Hmmm. My limited understanding of the dustup from Michael Sullivan's blog is that Amazon is claiming Hatchette is the source of the slow-walking of books.

Rachel Aaron said...

Amazon has finally come out and explained the situation (I've added the link to the post above) but it basically looks like they're saying exactly what y'all have already said: they've been at this for a while, and they don't foresee it getting resolved any time soon.

This is super depressing for me, not just as a Hachette author, but as someone who wants traditional publishing to survive. Now's the time to try something new, not dig in heels.

Siiiiigh. Oh well, not like we can do anything about it. When elephants fight, the grass gets trampled. Still, stuff like this is the best argument I've ever heard for authors diversifying their publishing options. That's a big part of why I'm self publishing this summer. I don't want all my eggs in one basket, be it Hachette or Amazon.

Sarah said...

Re: the PR BS, Amazon can easily afford to throw a few million dollars into the pot. It's petty cash for them. The interesting point is that they said they made the same offer to Macmillan a couple of years ago--which Macmillan could pretty easily say, "Nuh-uh" to if it weren't true--and clearly Macmillan didn't take them up on it. If I were a Macmillan author, I'd be pretty darn annoyed to know that Macmillan refused that offer. But that's probably part of why Amazon is comfortable making the offer. They laid the PR groundwork for it two years ago.

Anonymous said...

This is a good illustration of the differences between the free market and capitalism -- they are often confused. The free market is the world were buyers and sellers get together, and it has certain defining characteristics -- many buyers, many sellers, information on choices available to both buyers and sellers, and low barriers to move to a different buyer or seller.
Individual companies (and buyers) on the other hand, are all striving to destroy these conditions to benefit themselves -- this is not an evil, it is pretty much their job. Sellers are looking to cement themselves with buyers, buyers are looking for good deals and arranging the most beneficial arrangements.
Hence regulation and the world of public opinion. The risk to Amazon with these moves is that it will be seen as a monopoly power, encouraging public opinion backlash or (less likely) regulatory moves.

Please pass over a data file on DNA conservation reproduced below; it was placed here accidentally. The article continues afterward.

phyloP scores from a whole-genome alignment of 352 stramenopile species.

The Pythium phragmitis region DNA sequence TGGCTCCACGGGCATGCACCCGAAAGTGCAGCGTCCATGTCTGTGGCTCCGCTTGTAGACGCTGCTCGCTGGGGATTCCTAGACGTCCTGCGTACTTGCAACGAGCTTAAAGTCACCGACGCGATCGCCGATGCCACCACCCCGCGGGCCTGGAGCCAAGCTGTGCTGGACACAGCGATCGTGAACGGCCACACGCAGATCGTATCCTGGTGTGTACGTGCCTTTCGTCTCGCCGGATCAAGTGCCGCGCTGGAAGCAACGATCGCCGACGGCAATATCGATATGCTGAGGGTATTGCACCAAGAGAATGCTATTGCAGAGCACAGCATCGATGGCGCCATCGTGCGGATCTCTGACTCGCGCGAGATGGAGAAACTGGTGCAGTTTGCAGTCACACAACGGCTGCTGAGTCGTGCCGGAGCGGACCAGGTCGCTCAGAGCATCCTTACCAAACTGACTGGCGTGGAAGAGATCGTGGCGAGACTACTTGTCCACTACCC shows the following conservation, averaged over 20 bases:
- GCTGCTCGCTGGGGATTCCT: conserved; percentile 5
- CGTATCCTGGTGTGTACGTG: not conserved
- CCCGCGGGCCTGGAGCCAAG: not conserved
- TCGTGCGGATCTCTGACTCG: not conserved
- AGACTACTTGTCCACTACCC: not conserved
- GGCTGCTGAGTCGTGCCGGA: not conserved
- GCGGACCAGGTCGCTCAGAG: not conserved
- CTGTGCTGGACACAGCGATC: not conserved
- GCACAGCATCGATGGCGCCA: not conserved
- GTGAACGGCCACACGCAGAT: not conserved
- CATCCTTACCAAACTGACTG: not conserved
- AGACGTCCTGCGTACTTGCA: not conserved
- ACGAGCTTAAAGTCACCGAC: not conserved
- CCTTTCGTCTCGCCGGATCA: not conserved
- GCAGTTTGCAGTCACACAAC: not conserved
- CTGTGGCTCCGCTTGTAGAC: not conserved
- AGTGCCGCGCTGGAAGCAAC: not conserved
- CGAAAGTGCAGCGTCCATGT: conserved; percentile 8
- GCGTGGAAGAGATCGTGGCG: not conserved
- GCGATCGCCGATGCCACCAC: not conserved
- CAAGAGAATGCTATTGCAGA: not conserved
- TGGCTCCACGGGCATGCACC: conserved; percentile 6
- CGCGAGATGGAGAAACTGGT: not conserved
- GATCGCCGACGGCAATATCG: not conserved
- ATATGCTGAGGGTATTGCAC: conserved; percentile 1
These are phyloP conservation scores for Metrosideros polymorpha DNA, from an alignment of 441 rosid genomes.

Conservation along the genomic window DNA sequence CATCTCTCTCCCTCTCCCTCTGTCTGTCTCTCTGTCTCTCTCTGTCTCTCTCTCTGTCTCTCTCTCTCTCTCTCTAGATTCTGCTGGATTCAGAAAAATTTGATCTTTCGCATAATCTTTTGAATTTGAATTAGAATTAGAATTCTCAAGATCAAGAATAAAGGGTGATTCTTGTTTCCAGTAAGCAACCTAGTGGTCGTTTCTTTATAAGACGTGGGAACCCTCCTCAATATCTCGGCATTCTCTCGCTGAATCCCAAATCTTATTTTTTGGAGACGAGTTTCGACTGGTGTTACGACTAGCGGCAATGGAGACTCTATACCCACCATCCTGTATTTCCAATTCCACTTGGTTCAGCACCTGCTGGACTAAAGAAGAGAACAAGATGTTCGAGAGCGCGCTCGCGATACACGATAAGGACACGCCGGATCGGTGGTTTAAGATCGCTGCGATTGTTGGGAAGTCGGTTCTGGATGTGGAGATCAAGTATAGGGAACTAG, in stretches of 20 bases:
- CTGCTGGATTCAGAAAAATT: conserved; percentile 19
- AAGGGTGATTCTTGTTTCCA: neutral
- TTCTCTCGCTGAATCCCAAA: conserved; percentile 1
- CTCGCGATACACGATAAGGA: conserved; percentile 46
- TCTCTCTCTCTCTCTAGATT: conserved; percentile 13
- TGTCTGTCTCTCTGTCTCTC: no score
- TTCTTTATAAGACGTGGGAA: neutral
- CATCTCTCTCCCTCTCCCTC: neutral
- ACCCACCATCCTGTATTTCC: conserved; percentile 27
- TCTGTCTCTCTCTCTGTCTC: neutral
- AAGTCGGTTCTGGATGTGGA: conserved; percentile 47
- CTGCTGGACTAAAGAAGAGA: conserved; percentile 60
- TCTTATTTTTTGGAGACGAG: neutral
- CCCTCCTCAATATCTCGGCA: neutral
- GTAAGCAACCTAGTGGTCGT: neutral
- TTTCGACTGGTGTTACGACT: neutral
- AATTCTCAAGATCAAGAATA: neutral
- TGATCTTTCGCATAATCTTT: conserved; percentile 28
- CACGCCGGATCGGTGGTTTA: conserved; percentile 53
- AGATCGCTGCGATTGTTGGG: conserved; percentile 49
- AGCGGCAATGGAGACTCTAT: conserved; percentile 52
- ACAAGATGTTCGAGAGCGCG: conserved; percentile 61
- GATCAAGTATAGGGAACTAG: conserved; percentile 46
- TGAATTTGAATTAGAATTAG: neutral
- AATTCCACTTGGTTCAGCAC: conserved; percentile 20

So yes, it is capitalism at play, but it brings with it the danger of backlash, and customer awareness of the disadvantages of relying on one sales outlet too much.

Anonymous said...

From what J Konrath has posted, Macmillan did send its authors a check for estimated royalties on lost sales. However, the situation for Hachette is different, the Macmillan dispute lasted less than a week, and it would be fairly easy to assume that sales that week would have been the same as the previous week without the dispute. The Hachette stuff has been going on for months, how can they reasonably calculate the lost sales? Esp. for new books.

Busy Woman said...

Rachel, thanks for posting your thoughts. I'm a big fan of yours and a wannabe author. I wrote my undergrad thesis on the book retailing industry back in the late '80s before Amazon, Borders, BN and others. At that time the major disruption was adding coffee and chairs in a bookstore. My professor thought I sounded crazy but look where we are today.

I am a believer in the free enterprise system and can look across a number of industries that are facing these harsh realities.

You've stated the value of a publisher and the value of a retailer like Amazon. Amazon is also becoming a publisher and the authors are in the middle. Writers have to change and as publishers are going to have to change. The traditional system has failed these are just the last desperate attempts. As oppose to trying to squeeze out more $$ in their perspective pockets they really need to focus on creating more propoganda to stress their value. Publisher have to let us know that teir value cannot just be in sourcing and marketing authors. They have to reinvent themselves and present their worth to their authors or they will end up like travel agents, record store and movie theaters. Some have succeeded in creating value while others are just holding one. Amazon will have to stress their support for authors of all backgrounds and diversity. If they begin to filter then their are no better than any other traditional retailer.

I do get your point of authors may not want to wade into self publishing but it's a necessity of self preservation in my opinion.

I do hope Amazon and Hachette could put more energy in piracy of content. Instead of trying to get what they can from each other. Let's focus on protecting the digital rights of the author.